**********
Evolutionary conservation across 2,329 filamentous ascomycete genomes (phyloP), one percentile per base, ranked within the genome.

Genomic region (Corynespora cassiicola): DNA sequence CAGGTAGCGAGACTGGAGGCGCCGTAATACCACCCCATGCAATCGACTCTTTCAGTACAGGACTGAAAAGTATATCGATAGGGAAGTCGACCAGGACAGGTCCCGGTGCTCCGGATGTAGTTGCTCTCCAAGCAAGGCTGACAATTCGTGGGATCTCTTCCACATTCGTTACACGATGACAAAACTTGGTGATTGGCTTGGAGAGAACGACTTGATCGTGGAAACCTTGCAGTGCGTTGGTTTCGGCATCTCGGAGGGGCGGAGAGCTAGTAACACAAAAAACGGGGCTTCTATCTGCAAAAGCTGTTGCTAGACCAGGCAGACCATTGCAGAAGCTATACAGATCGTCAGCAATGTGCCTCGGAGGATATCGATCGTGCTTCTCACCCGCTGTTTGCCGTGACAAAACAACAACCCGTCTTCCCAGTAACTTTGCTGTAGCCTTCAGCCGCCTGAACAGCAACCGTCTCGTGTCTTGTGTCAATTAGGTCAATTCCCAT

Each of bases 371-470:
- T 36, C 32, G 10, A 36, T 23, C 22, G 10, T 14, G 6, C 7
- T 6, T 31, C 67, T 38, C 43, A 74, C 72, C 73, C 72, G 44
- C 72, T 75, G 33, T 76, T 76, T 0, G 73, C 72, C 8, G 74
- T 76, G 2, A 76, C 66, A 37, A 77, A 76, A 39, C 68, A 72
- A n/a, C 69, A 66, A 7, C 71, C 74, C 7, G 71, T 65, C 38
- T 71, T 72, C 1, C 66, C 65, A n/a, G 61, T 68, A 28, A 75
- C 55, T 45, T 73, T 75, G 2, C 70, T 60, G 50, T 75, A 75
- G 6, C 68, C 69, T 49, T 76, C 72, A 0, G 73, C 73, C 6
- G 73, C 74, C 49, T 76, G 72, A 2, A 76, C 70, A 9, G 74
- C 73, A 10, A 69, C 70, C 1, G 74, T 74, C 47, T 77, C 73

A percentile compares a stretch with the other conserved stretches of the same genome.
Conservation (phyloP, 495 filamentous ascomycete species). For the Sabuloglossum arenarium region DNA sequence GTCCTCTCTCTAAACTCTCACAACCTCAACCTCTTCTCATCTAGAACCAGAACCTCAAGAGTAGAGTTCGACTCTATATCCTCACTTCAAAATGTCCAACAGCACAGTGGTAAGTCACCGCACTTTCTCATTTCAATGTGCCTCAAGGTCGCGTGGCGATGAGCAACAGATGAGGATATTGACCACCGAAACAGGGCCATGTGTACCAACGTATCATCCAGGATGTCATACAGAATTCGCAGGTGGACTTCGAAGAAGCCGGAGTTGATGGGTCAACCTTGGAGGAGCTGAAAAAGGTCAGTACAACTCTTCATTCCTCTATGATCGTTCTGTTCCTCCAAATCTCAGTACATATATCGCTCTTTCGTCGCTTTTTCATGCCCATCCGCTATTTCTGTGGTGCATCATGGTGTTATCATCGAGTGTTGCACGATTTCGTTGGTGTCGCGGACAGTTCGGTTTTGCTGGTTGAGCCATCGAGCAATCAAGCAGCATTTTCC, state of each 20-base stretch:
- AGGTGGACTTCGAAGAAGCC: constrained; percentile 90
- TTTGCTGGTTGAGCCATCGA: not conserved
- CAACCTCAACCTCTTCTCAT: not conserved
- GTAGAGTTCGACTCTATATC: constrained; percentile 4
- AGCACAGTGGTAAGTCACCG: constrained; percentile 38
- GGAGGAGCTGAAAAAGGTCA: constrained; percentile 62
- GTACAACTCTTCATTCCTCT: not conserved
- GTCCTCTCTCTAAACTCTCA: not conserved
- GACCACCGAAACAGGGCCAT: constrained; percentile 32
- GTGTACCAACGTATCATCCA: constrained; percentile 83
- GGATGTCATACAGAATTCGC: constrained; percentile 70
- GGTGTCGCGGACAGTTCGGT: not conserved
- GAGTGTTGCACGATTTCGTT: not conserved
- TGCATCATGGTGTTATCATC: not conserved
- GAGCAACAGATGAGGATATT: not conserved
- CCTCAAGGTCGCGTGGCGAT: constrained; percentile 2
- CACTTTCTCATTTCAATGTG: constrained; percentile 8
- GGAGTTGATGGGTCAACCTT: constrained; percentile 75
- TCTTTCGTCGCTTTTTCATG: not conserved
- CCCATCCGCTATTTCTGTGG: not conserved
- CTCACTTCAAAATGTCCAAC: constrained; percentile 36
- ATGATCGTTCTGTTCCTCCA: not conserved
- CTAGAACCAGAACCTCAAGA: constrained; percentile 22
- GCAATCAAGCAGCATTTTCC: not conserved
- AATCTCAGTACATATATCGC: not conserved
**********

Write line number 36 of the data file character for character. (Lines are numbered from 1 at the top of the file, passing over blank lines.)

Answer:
- CTCACTTCAAAATGTCCAAC: constrained; percentile 36